Elizabeth Alexander is teaching a class, “Writing Across Race” at Richard Hugo House this spring. She took some time to answer some questions for us.
What is the title of your class?
People should take this class because?
They want to create characters of a race or ethnicity different from their own; read fabulous and horrible examples of attempts to do just that; and have a grand time in ways they might not anticipate (as in session five when we’ll listen to excerpts from a Broadway musical).
Can your students connect with you on social media? If so, how?
Students and potential students can email me at firstname.lastname@example.org. (I am not on any social media.)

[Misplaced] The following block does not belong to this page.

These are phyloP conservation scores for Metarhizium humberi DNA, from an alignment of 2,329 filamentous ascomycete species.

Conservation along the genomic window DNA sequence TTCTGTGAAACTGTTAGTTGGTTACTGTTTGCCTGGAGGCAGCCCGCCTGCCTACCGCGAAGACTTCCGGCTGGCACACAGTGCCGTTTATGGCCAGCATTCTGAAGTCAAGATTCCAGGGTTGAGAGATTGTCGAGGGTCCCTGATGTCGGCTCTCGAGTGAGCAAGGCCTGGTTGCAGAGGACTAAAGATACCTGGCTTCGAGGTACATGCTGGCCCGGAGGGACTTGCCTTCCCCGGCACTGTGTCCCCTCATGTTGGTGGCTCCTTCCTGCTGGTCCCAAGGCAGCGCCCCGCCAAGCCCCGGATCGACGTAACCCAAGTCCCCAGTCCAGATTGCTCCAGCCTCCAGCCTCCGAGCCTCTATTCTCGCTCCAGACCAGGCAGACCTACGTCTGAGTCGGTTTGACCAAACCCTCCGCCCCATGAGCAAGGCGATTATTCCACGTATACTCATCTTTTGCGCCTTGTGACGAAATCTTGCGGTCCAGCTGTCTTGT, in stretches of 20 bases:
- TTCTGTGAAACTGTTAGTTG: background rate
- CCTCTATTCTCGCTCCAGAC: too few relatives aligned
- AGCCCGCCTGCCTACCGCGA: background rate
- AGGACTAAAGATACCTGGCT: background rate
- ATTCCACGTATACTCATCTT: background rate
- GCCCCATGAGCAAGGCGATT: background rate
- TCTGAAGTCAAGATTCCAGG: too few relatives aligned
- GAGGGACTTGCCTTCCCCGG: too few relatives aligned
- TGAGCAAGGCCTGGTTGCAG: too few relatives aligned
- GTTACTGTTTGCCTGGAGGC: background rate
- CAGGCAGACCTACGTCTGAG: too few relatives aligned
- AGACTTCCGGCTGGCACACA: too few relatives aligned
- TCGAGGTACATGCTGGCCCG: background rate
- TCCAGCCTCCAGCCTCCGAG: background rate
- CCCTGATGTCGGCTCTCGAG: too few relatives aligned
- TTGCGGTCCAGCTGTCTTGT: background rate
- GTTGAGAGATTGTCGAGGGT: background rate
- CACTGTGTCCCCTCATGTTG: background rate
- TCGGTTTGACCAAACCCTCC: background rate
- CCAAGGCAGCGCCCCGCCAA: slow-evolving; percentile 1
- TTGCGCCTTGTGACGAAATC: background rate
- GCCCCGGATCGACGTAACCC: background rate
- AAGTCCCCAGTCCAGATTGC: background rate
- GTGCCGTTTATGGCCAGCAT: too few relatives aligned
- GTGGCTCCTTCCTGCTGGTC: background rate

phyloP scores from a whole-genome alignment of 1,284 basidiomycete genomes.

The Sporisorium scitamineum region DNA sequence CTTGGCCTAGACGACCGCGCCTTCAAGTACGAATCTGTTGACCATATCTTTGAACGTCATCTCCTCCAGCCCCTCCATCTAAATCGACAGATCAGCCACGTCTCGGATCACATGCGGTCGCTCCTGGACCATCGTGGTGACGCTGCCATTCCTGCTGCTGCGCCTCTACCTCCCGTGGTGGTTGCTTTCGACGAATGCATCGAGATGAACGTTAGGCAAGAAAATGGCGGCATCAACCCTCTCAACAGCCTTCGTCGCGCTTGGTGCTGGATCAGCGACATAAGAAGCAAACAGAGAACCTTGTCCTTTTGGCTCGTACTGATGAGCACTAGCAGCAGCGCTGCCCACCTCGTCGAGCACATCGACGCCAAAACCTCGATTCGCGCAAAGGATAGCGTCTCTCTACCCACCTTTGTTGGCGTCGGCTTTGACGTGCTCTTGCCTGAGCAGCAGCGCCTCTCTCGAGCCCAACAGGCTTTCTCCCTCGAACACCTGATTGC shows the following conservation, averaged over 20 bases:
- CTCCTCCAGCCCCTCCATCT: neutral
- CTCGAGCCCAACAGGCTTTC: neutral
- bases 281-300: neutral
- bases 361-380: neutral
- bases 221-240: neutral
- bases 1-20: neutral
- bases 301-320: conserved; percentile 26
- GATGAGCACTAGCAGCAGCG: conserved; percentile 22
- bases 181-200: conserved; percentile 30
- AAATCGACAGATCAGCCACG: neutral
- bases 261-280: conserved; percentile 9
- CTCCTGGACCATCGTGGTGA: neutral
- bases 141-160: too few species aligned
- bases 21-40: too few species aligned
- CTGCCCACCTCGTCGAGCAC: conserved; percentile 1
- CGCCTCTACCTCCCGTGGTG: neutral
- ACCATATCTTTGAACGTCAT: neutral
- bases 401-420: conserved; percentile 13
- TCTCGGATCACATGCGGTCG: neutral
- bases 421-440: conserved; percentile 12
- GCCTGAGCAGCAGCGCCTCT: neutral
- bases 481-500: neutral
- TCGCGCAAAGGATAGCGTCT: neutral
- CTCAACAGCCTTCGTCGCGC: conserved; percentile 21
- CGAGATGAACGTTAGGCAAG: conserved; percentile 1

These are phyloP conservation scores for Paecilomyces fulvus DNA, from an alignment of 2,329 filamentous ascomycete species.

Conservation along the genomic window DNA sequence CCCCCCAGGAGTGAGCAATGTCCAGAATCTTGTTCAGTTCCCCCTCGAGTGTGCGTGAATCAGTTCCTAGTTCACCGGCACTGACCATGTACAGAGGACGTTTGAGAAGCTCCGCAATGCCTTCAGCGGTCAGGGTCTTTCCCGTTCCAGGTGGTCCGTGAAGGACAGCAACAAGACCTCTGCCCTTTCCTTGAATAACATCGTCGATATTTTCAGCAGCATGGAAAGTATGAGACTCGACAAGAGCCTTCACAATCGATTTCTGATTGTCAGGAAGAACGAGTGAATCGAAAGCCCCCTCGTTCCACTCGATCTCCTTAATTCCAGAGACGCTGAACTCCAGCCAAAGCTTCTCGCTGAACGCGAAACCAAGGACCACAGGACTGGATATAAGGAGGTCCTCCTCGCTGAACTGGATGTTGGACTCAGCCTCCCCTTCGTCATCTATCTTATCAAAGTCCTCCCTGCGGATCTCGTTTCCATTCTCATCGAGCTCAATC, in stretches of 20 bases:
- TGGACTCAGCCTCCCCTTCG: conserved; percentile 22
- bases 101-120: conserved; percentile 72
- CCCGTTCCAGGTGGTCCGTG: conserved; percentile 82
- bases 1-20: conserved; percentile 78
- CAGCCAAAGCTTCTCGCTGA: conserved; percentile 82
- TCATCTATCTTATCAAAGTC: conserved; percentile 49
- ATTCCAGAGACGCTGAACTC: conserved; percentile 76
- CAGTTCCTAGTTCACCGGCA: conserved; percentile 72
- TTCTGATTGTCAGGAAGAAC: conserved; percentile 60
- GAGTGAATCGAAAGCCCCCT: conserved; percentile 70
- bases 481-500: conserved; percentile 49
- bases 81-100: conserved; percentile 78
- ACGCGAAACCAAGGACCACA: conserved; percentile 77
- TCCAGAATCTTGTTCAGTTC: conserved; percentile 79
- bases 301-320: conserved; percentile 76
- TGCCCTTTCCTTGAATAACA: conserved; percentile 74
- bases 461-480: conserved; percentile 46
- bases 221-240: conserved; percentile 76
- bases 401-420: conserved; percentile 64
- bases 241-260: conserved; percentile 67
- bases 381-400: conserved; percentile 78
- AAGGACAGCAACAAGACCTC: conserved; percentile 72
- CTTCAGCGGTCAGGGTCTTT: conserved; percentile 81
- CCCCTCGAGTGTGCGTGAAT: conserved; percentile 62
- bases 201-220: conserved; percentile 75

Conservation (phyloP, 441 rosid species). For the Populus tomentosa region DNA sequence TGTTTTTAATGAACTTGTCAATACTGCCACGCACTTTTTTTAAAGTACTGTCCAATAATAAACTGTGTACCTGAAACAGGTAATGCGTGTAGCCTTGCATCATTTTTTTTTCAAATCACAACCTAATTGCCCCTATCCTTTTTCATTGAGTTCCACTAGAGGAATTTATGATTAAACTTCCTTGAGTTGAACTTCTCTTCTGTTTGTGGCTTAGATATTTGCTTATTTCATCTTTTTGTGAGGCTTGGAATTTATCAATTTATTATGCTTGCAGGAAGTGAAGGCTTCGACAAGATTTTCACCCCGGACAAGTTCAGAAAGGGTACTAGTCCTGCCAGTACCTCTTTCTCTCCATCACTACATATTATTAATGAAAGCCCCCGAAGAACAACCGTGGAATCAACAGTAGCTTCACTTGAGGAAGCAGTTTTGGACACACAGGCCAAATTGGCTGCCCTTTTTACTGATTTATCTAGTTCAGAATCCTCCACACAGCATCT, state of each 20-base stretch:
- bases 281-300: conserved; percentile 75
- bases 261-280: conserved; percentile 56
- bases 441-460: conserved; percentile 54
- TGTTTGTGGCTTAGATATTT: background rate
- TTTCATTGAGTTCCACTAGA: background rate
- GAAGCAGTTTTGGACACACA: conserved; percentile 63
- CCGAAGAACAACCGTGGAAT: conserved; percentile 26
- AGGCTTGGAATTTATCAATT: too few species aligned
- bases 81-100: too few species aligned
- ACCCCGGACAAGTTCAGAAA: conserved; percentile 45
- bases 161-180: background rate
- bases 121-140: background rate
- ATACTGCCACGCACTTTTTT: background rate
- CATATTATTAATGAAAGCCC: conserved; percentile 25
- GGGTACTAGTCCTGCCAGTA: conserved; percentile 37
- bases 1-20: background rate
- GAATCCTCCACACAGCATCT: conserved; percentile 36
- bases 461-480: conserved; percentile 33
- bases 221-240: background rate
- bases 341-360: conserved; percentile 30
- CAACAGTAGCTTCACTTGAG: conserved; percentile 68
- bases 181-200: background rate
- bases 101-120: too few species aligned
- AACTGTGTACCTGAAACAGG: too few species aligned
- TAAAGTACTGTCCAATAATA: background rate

What are you reading right now?
The Twelve Tribes of Hattie, by Ayana Mathis
The Testament of Mary, by Colm Tóibín
The Street of Crocodiles, by Bruno Schulz
What excites you about the material you’re teaching?
It is unwieldy.
What do you like best about teaching at Hugo House?
The deep engagement of Hugo House students, as reflected in their wonderful class participation and brave writing.
What book(s) made you want to write?
Mary Poppins Opens the Door, by P. L. Travers
Something Wicked This Way Comes, by Ray Bradbury
The Bluest Eye, by Toni Morrison
Even Cowgirls Get the Blues, by Tom Robbins
What’s the best writing advice you’ve ever received?
If you could have coffee with any author living or dead, who would it be?
What’s your favorite book? If you could pair it with a glass of wine or a pint of beer, what would you choose?
See Under: Love, by David Grossman. It would not pair well with wine or beer. Scotch, maybe (I’ve not drunk Scotch)—or strong black tea.